Adelaide BIH is a Clinical biologist and the president/co-founder of the African Initiative for Health and Research Promotion (AIHRP) in Yaoundé, Cameroon.
After experiencing the devastating effects of water scarcity in her childhood, Adelaide BIH resolved to make a difference. In fact, the lack of potable water made her suffer episodes of intestinal parasites and typhoid. She was also devastated by the loss of a classmate to Cholera and could not help but wonder if she would have survived had there been access to potable water.
These tragic events motivated her to pursue medical studies. Upon the completion of her Master’s degree in Clinical Biology, she had the opportunity to serve through several internships and sensitization programs in communities stricken by epidemics of waterborne diseases. She volunteered for 6 months at the Central Hospital in Yaoundé and worked as a Laboratory Scientist at the Tuberculosis Reference Laboratory, in Bamenda where she rose to the level of Deputy Quality Manager and Document Controller. When the Anglophone Crisis hit Bamenda, like many of her colleagues, she was forced to flee, especially when a fellow colleague was killed in a crossfire.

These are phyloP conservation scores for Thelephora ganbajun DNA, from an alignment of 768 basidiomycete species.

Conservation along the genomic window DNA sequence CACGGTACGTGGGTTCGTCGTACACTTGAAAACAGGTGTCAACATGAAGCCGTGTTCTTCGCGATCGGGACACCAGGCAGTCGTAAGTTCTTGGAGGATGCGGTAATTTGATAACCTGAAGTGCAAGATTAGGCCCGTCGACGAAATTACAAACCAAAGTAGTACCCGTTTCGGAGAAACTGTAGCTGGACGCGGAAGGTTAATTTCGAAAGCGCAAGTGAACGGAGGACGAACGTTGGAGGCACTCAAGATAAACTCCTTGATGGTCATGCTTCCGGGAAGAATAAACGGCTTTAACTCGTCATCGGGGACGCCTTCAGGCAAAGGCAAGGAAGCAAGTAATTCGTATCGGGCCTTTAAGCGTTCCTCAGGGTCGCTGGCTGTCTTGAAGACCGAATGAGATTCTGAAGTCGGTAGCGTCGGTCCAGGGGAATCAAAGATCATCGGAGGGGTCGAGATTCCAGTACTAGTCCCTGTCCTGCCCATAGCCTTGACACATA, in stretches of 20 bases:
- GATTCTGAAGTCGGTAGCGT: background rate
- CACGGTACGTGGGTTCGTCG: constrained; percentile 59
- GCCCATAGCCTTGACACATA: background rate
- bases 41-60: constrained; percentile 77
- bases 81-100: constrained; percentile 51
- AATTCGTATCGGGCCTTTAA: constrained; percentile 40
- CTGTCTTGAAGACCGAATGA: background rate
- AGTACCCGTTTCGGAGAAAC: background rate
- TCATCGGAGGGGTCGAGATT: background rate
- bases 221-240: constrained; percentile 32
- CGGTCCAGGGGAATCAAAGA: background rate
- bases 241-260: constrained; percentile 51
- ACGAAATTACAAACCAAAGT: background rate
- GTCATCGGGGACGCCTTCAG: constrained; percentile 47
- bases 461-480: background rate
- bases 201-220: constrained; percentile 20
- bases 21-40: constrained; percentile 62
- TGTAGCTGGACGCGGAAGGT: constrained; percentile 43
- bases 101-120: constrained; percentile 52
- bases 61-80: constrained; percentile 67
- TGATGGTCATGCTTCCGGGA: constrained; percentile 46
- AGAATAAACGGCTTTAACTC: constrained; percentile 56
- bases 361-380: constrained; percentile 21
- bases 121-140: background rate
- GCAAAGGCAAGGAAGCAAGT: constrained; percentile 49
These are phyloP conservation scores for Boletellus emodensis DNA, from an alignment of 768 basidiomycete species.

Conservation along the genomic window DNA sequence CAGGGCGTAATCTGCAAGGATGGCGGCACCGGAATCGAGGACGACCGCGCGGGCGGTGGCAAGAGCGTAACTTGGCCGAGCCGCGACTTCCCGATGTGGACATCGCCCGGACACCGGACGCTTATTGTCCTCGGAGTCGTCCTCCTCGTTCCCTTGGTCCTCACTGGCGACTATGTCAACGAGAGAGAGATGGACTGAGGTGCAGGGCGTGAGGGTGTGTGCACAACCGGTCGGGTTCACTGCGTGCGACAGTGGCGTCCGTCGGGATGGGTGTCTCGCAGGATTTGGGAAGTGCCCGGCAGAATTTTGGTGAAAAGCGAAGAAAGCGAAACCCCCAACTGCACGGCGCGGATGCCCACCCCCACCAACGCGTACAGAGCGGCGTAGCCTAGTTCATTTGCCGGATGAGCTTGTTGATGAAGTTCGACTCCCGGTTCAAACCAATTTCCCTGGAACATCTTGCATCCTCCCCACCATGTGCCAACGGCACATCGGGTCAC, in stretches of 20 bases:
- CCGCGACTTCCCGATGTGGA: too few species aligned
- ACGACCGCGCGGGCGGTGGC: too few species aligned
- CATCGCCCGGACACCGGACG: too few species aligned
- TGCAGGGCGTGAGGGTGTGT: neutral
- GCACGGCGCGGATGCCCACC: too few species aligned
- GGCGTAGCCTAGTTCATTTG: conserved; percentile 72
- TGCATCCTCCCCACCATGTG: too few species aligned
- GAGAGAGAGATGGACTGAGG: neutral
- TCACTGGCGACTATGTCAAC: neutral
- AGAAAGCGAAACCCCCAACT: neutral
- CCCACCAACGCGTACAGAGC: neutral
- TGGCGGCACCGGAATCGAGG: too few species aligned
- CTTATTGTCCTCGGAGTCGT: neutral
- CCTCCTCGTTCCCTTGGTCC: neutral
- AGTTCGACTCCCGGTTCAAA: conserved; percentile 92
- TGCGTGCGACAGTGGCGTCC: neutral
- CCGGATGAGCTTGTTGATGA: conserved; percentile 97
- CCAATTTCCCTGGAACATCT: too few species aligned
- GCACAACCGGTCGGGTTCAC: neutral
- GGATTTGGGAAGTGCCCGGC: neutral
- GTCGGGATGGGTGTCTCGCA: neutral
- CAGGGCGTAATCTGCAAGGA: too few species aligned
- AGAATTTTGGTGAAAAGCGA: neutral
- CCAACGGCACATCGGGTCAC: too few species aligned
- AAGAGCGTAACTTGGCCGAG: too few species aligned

She fled to Dubai, United Arab Emirates where she found a job as the Medical Representative at Bioimmun Diagnostic Laboratory, a vendor of highly specialized medical equipment, where she was responsible for the on-boarding and training of laboratory scientists of client organizations. While in Dubai, she nursed a profound desire to give back to the communities which had shaped her as a person: marginalized and conflict-affected communities.
When she returned to her native Cameroon, she co-founded the African Initiative for Health and Research Promotion (AIHRP) to provide high-quality pro bono healthcare services to survivors of conflicts and low-income persons. Since 2019, when she started AIHRP, she has achieved not only significant impact but also recognition. The CleanHands-Cameroon project she initiated to help curb the spread of Covid-19 earned her The Pollination Project Grant which equipped her with resources to create free water points served 5000 people in a Yaounde slum, where water was so scarce that few could use their hard-earned water for handwashing. This campaign did not only provide water for handwashing but also helped to curb many waterborne diseases. Along with her co-founder who is a Medical Doctor, she runs a medical cabinet where she has offered free and subsidized healthcare to more than 500 conflict-affected and marginalized persons.
Listed as one of 50 African Women in Development by Nigerian based organization, Donors for Africa and featured as a lioness in Africa by South African media company, Lionesses of Africa, Adelaide has become a prominent voice in health practice and policy in her country. She co-convened the first Mental Health and Psychosocial Disability Policy Forum (MEPPOF) in her country and has been called upon to participate in other initiatives organized by Plan International, the ABCD institute and the British High Commissioner to Cameroon. Her mid-term goals are to duplicate AIHRP centres in all the ten regions of Cameroon and across Africa, launch a Health Vlog and establish a health research centre for medical students.